The United Kingdom has a heartbreaking start to the year. Aside from being forced to go on a lockdown for the third time, it has been reported that the UK economy decreased by 2.6% in November 2020 as the lockdown restrictions in England affected economic activity.
Although the recorded number was from last year, its effects will be greatly felt in the first quarter of 2021. The Office for National Statistics stated that the gross domestic product was 8.5% below its pre-coronavirus pandemic peak.
UK’s Economy Shrink by 2.6%
The decline in the economy in November 2020 came after six straight months of growth, with a recorded 0.6% improvement in October 2020. The services sector was the one who felt the blow, although some construction and manufacturing activity slightly improved.
The closure of businesses such as parlors, pubs, and hairdressers meant that the service sector contracted by 3.4%. The sector is now 9.9% below the level recorded back in February 2020, according to ONS.
UK Chancellor Rishi Sunak stated that the numbers showed “its clear things will get harder before they get better, and today’s figures highlight the scale of the challenge we face.”
However, Sunak said that the vaccine roll-out and the economic support measures they could use mean hope. “With this support, and the resilience and enterprise of the British people, we will get through this,” he said.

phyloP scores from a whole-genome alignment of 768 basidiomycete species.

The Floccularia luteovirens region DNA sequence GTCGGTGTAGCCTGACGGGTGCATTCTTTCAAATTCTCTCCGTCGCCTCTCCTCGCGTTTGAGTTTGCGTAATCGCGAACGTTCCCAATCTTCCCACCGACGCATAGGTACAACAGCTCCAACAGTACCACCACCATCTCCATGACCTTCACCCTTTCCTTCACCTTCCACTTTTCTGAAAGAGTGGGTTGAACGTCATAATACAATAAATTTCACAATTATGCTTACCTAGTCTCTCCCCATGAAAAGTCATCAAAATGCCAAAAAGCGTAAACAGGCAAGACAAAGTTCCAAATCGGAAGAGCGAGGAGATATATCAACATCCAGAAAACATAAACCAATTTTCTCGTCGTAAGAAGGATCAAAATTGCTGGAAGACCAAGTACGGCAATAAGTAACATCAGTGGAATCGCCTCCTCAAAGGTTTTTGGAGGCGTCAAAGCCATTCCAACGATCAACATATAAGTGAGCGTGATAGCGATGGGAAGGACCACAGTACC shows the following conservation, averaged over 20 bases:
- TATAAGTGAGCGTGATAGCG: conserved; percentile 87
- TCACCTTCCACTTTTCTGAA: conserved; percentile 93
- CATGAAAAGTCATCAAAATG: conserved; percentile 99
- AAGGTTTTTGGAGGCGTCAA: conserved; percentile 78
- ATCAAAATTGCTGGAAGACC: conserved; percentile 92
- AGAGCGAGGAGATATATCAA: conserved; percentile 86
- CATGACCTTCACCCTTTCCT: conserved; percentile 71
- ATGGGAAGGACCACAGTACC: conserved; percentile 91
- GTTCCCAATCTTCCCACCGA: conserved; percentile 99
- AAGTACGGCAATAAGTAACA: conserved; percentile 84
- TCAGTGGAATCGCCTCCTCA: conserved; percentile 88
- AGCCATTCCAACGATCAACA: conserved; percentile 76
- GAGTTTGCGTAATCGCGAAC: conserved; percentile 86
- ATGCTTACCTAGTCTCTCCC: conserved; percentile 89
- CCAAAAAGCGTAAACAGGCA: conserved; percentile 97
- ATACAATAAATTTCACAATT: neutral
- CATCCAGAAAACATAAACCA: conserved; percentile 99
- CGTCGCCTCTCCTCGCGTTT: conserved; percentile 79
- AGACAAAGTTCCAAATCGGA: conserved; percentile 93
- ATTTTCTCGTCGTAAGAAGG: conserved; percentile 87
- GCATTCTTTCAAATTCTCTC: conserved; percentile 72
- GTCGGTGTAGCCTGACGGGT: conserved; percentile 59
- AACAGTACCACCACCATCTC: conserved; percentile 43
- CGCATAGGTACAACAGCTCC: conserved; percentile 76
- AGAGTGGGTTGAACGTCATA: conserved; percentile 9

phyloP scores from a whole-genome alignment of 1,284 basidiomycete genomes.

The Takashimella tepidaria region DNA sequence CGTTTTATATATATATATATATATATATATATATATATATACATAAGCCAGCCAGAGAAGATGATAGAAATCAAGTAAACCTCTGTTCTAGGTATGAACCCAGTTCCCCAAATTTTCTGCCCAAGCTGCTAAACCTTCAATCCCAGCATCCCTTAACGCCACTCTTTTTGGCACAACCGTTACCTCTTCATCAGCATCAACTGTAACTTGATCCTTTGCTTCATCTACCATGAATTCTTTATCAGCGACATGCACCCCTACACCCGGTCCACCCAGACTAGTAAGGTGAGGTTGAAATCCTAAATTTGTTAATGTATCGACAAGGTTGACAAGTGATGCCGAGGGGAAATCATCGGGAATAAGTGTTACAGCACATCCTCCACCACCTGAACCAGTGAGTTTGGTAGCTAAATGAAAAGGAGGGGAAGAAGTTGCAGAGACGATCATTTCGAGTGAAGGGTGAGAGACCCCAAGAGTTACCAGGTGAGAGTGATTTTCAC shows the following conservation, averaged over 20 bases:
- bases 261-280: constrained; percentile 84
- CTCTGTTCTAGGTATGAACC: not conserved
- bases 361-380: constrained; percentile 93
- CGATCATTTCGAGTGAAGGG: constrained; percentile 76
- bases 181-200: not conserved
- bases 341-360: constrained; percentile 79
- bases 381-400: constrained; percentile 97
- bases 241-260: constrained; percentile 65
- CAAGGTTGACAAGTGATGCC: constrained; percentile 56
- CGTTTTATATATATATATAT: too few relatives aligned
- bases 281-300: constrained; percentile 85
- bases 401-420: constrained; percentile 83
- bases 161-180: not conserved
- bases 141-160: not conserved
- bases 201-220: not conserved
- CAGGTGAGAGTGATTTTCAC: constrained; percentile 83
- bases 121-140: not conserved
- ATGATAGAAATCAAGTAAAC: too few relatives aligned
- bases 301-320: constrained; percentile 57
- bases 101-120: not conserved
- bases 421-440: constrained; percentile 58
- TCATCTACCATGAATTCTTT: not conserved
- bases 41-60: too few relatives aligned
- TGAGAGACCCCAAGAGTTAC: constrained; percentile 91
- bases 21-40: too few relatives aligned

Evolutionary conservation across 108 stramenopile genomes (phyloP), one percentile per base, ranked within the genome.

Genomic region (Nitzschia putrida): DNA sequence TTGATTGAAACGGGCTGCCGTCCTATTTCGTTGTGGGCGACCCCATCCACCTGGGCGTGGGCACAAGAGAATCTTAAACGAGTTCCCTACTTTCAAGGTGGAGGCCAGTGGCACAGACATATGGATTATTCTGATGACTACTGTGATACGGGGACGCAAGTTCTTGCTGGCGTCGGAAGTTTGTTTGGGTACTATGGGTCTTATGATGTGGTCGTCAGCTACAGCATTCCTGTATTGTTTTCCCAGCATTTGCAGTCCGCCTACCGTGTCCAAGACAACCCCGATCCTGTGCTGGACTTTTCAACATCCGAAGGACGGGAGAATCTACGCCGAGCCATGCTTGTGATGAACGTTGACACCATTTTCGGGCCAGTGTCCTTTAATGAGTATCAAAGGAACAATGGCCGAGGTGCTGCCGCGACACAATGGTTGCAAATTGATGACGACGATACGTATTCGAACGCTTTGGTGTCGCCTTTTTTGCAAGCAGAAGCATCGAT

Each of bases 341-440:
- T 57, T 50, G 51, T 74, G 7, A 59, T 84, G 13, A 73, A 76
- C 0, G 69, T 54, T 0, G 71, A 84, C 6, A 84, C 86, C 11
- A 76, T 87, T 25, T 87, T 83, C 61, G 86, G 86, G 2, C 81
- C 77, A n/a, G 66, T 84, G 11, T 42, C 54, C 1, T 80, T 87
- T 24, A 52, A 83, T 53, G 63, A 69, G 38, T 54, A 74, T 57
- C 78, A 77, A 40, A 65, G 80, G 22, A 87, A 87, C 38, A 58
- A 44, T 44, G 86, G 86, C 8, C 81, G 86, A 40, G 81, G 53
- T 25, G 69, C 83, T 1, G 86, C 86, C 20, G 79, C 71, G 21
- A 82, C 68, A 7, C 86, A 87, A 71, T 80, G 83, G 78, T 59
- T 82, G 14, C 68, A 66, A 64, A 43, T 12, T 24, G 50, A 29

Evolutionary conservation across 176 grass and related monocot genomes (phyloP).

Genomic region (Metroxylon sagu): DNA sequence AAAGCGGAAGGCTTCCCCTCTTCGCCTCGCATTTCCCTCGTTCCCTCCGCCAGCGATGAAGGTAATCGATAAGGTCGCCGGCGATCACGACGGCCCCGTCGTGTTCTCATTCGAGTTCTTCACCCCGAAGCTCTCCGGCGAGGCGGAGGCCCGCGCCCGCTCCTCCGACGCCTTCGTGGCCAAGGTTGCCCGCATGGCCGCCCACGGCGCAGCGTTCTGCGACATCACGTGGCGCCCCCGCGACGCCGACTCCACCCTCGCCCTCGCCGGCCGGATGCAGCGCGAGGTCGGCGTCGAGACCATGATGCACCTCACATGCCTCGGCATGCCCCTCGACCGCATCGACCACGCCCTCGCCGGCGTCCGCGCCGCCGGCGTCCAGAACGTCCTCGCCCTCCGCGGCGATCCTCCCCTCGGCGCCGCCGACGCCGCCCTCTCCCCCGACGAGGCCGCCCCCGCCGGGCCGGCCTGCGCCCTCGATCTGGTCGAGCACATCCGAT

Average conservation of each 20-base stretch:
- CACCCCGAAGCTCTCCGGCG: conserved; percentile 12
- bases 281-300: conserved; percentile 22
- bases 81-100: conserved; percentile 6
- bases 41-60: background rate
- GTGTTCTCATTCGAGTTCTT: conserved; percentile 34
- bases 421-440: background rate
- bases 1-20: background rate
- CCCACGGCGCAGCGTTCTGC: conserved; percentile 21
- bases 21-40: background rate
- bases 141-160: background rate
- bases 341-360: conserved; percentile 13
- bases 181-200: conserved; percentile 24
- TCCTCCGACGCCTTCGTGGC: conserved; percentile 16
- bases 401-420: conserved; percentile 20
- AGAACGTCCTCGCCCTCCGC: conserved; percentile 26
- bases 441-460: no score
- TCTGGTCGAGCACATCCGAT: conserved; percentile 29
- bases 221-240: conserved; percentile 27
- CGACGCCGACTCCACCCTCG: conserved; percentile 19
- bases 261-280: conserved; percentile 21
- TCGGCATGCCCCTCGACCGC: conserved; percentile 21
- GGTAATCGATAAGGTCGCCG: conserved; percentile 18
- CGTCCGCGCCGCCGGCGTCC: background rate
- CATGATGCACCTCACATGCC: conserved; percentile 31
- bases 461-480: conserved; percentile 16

Darren Morgan, the NS director for economic statistics, stated that “The economy took a hit from restrictions put in place to contain the pandemic during November, with pubs and hairdressers seeing the biggest impact.”
“However, many businesses adjusted to the new working conditions during the pandemic, such as widespread use of click and collect as well as the move online.”
Morgan added: “Manufacturing and construction generally continued to operate, while schools also stayed open, meaning the impact on the economy was significantly smaller in November than during the first lockdown.”
“Car manufacturing, bolstered by demand from abroad, housebuilding and infrastructure grew and are now all above their pre-pandemic levels.”
Economist Rory Macqueen from the National Institute of Economic and Social Research stated that the figures confirm a significant shrink in the last three months of 2020 despite the lockdown in England back in November having a similar effect to the first.
According to the economic editor Faisal Islam’s analysis, the fall of the economy last year was considerable. Still, the numbers show businesses are slowly adapting to the challenging conditions, and they are now finding a way to continue transactions.
The hit was just a part of what happened in the first lockdown back in April 2020 and was mainly confined to the service sector, with gyms, pubs, parlors, and hairdressing in sharp decline.
Construction and manufacturing remained open. By November 2020, house building and car manufacturing were back above the level of output pre-pandemic.
Based on the trade figures, £7 billion increase in EU imports in the three months to November 2020 as traders stockpiled car parts, medicines, and other goods before the end of the Brexit transition time.